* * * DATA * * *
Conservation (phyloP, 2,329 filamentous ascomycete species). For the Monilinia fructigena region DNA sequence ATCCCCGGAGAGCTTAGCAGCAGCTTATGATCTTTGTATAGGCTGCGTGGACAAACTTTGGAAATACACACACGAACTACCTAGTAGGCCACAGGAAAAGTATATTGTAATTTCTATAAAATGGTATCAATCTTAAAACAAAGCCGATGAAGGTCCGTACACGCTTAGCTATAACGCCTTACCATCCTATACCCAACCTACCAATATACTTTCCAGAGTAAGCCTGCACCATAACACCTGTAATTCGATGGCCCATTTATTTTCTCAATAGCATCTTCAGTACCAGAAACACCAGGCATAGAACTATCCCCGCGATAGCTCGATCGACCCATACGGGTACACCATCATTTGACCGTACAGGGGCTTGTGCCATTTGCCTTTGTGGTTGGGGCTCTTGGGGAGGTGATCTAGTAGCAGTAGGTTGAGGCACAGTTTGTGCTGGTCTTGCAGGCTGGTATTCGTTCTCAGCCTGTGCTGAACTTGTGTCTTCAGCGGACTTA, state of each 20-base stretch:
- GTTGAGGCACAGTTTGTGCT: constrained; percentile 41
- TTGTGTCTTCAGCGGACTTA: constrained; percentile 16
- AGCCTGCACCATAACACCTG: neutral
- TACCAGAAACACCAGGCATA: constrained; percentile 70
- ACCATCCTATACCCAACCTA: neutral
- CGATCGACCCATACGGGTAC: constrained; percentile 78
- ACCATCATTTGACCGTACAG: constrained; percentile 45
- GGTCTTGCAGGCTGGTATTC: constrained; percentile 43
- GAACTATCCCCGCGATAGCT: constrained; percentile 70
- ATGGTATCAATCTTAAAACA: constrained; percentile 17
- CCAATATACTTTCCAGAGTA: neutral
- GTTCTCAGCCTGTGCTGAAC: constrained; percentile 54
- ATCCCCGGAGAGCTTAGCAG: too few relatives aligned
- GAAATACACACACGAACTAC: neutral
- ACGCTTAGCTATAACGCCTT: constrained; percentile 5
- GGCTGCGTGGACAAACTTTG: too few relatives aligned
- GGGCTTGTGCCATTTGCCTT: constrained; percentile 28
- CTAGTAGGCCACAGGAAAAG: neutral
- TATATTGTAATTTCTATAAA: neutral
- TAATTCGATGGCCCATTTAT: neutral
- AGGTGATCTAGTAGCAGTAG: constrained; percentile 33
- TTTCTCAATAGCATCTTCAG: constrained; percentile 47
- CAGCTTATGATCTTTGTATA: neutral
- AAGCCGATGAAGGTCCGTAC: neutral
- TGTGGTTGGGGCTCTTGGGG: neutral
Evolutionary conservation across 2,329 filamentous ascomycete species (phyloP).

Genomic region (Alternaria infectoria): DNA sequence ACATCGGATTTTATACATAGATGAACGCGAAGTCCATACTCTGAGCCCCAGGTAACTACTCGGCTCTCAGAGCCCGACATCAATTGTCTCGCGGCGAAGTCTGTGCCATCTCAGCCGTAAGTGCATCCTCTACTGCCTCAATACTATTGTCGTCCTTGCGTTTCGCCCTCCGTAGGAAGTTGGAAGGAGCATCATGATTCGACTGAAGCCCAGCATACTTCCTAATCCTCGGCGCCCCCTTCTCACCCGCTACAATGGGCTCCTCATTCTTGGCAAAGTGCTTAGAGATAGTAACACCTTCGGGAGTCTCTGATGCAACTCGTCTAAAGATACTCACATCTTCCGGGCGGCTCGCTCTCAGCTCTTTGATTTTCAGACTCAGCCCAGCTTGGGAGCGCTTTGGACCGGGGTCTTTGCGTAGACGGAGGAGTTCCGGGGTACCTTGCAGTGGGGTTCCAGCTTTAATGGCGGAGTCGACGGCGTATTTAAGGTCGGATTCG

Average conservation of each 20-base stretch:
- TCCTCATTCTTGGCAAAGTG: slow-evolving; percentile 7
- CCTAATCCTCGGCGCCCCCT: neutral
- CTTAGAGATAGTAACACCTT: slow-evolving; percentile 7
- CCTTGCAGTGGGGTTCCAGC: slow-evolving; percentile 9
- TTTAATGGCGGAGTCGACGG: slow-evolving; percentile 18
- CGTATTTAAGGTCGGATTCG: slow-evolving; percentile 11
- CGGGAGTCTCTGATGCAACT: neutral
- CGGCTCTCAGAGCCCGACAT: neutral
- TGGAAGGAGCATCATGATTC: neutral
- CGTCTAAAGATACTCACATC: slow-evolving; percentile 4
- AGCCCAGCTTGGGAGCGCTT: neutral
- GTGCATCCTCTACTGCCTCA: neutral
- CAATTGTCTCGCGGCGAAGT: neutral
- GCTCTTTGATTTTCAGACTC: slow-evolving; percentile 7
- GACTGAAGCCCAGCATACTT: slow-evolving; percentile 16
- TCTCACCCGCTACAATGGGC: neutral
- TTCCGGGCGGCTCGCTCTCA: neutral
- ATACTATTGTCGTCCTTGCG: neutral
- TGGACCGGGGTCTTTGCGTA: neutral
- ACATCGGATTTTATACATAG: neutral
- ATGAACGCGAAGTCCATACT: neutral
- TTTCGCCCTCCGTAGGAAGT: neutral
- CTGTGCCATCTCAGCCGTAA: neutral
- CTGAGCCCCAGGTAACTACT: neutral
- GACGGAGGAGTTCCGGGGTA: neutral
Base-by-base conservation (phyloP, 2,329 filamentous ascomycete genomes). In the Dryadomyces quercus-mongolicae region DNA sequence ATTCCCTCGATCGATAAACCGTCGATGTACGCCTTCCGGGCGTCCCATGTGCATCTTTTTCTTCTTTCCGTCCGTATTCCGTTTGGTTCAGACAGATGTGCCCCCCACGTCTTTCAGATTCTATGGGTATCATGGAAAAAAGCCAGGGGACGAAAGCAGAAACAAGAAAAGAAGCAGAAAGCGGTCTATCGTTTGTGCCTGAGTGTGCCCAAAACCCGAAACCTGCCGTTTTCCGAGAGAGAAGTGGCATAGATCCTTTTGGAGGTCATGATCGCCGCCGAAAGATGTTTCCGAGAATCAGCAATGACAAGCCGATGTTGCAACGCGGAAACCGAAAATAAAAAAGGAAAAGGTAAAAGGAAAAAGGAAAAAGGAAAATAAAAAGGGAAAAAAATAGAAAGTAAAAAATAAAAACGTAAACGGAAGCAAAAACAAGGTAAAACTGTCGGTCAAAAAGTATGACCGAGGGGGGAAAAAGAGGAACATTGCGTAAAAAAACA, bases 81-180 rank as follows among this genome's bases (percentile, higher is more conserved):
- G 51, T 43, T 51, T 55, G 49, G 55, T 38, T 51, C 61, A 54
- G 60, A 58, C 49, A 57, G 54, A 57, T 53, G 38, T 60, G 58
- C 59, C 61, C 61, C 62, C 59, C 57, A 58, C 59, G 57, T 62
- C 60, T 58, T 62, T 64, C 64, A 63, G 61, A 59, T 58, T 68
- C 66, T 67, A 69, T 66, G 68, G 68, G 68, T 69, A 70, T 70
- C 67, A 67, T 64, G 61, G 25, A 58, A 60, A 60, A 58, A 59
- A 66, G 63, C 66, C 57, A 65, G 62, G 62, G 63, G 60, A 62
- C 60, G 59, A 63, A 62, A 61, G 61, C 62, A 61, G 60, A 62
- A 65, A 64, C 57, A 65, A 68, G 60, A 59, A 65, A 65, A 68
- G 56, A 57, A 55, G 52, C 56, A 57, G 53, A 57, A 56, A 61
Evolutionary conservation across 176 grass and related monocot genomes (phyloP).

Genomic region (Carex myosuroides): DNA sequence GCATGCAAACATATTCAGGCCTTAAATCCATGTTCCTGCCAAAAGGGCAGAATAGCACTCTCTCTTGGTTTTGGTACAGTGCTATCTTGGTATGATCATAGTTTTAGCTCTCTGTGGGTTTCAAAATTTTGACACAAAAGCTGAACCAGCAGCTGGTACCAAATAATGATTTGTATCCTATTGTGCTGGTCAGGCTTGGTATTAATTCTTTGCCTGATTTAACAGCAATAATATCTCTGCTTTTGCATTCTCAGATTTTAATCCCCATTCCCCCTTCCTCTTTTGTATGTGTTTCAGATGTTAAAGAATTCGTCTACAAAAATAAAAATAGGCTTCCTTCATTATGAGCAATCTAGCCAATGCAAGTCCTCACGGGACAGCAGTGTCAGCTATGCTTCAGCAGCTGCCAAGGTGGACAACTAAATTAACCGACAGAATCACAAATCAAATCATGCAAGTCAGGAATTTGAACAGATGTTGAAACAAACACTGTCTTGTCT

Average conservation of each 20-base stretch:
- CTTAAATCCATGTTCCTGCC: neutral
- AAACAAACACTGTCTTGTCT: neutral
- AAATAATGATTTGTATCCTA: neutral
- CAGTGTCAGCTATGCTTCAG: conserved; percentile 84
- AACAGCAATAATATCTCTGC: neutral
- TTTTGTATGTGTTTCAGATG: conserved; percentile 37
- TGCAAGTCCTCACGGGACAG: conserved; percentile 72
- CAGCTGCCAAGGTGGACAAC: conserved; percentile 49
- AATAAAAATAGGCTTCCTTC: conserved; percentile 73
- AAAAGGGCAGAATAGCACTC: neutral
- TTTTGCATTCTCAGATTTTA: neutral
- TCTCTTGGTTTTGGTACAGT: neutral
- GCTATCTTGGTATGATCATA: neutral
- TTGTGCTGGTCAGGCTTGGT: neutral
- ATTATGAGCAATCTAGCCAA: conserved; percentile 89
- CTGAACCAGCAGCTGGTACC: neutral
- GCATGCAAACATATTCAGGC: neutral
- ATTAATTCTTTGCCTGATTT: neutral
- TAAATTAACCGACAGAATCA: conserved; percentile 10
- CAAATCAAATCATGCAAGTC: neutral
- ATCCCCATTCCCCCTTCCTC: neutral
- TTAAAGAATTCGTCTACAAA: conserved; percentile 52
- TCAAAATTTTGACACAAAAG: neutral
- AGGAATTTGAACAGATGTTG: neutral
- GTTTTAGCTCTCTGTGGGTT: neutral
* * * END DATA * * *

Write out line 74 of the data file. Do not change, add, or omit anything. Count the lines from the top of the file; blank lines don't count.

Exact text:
- TTTTGTATGTGTTTCAGATG: conserved; percentile 37